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Know your fashion: The unofficial love story behind Chanel’s famous logo

Thought the interlocking Cs stood for “Coco Chanel”? The French label’s iconic design might have something to do with an English aristocrat – and it’s far from the only one that used it.

Chanel’s logo is undeniably one of the most successful stories in the history of fashion branding. 

Women, from adolescents to the sophisticated, long to wear anything with those interlocking Cs while men of all ages try to impress with gifts bearing that instantly recognisable symbol.

And while many think those two Cs stand for the initials of the brand’s founder Gabrielle “Coco” Chanel (Coco being the pet name given by her father), that’s not quite the whole truth.

So just how did these Cs come about? Believe it or not, it may have to do with either a sacred place or a love story.

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Accessories from Chanel's Fall/Winter 2020/21 collection. (Photo: Chanel)

According to the French marque, Chanel designed the interlocking Cs in 1925 as a homage to a monastery in Aubazine, France, where she spent most of her childhood. The French designer was said to have been inspired by the geometric patterns of stained glass windows in the chapel at the monastery.  

There is, however, an unofficial version of the origins of those interlocking Cs that tugs at Chanel’s heartstring. The exceedingly romantic tale has to do with a completely different phase in Chanel’s long and colourful life – specifically, her romance with English aristocrat Arthur “Boy” Capel.

A portrait of Gabrielle Chanel. (Photo: AFP)

Chanel’s love affair with Capel lasted a total of nine years. He shared her equine passion and is believed to be Chanel’s one true love. Her handsome and wealthy lover funded her first millinery on Rue Cambon in Paris (the store opened in 1910) and a ready-to-wear boutique in Deauville three years later. 

Having found her footing in the glamorous world of fashion, she then went on to register a Couture house in Rue Cambon, before opening a “pour le sport” (for sports) boutique in Biarritz.

Capel died tragically in a traffic accident in 1919. His sudden departure devastated his fashionable French lover. Chanel later confided in her friend Paul Morand, “His death was a terrible blow to me. In losing Capel, I lost everything.” 

This admission led some to believe that the interlocking Cs developed six years after his death was a nod to their heart-wrenching love affair.

(Photo: Chanel)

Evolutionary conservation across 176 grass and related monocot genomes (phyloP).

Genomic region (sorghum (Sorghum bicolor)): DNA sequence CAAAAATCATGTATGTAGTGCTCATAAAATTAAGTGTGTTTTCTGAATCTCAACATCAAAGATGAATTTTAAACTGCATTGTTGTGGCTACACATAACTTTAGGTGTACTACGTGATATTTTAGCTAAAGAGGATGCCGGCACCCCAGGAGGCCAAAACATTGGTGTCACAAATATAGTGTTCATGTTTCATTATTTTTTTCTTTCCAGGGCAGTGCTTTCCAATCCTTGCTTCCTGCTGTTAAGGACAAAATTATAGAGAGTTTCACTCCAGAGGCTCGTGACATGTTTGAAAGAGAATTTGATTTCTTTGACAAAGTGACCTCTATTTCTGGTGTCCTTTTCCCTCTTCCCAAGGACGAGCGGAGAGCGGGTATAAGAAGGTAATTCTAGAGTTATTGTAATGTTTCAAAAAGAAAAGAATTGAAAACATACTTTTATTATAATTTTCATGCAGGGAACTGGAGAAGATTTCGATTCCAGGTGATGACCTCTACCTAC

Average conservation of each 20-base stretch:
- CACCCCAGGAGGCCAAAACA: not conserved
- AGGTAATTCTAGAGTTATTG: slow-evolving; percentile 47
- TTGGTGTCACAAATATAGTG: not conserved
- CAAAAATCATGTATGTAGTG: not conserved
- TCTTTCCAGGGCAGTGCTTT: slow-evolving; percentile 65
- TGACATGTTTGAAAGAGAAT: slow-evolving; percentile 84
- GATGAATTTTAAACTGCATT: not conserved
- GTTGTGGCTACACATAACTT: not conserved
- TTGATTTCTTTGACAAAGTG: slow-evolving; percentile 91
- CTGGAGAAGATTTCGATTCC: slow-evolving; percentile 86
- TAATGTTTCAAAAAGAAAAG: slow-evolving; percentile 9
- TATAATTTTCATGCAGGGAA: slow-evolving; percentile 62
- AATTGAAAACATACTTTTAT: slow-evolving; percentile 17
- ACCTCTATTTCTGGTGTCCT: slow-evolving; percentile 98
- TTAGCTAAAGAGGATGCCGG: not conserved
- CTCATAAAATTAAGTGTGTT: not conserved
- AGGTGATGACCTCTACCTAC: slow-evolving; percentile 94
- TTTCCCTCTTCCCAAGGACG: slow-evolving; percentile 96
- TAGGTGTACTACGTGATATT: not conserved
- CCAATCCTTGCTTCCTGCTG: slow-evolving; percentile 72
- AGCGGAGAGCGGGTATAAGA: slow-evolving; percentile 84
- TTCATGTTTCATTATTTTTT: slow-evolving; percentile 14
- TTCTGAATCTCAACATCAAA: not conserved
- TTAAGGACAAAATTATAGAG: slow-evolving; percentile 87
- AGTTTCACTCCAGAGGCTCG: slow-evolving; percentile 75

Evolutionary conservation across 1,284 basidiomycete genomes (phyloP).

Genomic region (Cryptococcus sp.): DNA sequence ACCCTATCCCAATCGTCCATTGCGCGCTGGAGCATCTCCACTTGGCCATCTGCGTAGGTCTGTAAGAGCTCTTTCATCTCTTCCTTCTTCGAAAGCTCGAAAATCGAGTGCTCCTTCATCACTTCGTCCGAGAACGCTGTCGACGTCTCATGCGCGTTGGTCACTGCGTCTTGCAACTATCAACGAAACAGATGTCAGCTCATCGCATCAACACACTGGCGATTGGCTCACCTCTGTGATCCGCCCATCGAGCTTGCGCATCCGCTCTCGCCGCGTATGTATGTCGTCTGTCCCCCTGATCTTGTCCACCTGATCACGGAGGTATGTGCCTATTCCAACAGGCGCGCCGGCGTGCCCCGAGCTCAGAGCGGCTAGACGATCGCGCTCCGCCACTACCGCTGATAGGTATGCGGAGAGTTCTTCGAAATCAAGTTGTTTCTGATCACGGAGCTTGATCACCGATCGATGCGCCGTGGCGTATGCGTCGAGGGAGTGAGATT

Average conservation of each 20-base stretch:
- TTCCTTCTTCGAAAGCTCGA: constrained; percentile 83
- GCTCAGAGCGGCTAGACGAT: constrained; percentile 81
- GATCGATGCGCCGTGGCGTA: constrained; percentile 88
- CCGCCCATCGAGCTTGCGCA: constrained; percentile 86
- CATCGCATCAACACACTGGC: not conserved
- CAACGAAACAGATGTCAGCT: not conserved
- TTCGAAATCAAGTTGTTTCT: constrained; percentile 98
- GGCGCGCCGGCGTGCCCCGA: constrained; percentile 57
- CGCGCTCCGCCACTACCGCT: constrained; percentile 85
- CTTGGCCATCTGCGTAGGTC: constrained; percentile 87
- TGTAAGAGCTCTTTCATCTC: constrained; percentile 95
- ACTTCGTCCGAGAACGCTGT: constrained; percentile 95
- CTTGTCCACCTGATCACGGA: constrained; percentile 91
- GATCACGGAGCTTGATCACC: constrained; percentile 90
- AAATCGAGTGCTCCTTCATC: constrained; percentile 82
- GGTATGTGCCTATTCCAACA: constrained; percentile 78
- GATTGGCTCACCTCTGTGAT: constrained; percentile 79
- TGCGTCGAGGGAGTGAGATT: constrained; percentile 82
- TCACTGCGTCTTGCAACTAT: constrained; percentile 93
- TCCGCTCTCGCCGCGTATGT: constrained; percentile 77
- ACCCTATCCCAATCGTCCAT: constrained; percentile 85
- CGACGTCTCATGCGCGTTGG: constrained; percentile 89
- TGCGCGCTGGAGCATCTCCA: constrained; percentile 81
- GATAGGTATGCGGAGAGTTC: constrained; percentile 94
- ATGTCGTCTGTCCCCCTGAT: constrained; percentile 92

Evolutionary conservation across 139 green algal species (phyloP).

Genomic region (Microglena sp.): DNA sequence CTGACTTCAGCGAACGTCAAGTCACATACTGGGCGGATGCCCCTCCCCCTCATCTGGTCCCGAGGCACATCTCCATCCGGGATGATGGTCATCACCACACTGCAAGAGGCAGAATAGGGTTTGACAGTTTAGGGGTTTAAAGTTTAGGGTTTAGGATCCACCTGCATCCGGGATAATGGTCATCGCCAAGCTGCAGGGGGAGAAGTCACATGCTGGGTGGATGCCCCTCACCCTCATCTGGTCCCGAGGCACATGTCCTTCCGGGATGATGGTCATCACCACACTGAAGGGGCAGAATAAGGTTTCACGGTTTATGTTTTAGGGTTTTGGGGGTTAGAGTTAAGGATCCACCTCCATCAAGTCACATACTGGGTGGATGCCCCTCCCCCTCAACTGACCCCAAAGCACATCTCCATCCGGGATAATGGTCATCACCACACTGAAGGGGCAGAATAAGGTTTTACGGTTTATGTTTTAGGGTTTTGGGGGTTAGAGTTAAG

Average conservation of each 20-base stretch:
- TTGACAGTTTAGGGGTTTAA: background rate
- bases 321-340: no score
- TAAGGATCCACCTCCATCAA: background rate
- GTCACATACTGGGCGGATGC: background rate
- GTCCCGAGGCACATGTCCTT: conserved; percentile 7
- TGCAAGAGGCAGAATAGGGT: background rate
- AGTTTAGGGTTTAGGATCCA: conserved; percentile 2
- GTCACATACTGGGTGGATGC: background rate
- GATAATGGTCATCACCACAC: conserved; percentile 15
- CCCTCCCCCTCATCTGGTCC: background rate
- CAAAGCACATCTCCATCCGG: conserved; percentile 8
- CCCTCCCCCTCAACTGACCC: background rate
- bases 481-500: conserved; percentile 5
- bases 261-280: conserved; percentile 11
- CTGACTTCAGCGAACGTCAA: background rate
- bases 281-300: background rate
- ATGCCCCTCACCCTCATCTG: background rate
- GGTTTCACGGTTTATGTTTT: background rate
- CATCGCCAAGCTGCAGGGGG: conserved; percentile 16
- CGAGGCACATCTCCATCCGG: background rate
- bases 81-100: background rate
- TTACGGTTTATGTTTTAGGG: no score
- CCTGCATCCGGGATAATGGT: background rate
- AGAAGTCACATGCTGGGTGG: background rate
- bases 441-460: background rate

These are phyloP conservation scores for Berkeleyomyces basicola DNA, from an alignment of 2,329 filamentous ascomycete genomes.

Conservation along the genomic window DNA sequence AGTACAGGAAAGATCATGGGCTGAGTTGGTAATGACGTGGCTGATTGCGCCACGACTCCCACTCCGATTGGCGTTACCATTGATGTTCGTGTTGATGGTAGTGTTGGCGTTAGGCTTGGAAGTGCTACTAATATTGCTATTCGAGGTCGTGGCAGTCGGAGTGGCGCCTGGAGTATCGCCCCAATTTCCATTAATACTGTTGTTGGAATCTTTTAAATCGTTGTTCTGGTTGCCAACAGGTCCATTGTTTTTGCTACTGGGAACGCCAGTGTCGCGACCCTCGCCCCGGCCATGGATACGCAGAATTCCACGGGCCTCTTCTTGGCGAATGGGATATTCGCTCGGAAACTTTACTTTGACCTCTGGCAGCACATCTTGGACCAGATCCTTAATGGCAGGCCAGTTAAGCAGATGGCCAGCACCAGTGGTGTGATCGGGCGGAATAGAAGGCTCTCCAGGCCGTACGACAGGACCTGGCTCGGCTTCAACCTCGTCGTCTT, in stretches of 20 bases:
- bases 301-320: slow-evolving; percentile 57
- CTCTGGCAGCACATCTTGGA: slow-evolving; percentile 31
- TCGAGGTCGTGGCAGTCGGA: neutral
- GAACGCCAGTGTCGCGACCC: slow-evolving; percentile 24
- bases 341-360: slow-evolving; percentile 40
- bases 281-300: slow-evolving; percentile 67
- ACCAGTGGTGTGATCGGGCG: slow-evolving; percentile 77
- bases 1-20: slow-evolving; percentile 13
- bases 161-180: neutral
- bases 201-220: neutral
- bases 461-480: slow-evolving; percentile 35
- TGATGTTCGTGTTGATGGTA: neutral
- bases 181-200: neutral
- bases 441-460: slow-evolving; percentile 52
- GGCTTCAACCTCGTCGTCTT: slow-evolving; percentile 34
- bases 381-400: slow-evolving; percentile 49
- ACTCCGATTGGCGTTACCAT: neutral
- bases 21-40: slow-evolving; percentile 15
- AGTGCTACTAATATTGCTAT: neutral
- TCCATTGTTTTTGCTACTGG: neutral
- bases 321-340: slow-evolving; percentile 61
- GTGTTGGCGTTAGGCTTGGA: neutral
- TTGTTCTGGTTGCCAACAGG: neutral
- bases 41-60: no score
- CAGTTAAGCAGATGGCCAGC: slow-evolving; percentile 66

Chanel was certainly not the only influential woman then to use the emblem of interlocking Cs as her symbol. French royals including Queen Claude of France and Catherine de Medici’s royal insignias were made up of double Cs. But it was Chanel who would go on to become a worldwide sensation.

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A Little Black Dress rendition from Chanel's Fall/Winter 2020/21 collection. (Photo: Chanel)

Her logo of interlocking Cs became symbolic of the changing times. On the style front, she famously freed women from wearing corsets – in the 1920s, she introduced the Little Black Dress to the fashion world, solidifying her status as one of the foremost French fashion designer.

Menswear-inspired looks from the Fall/Winter 2020/21 collection. (Photo: Chanel)

Chanel continued to push boundaries with her iconic brand of avant garde garcon style. Blurring gender lines, she turned the rules of womenswear on its head by incorporating elements of menswear. 

Through her deft designs, she offered women a taste of wearing pants, stiff white collar and starched cuffs. She appropriated tweed that was once considered a very masculine fabric, and turned it into a chic and accessible women’s jacket. She moved hemlines up to flaunt skin. 

What’s noteworthy is that, as experimental as each of her moves were back then, she rewrote the rules without compromising the dignity of women. There was an undeniable air of elegance that accompanied every ballsy step she took.

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A collection of tweed suits. (Photo: AFP/Stan Honda)

Rebels with a cause identified with her refreshingly different aesthetics. The design revolution she championed had nothing to do with shock value – instead it was aimed at freeing women from traditional sartorial shackles. Chanel was the catalyst for changing the way women dressed, championing the concept of getting dressed for comfort and practicality.

Years after her death – she died in 1971, at age 88, in her bed at the very swanky Hotel Ritz – those mesmerising interlocking Cs continue to stand for the very same fundamentals Chanel held dear – confident and current. And you wonder why women and the men continue to be spellbound by this hypnotic logo?

Source: CNA/yy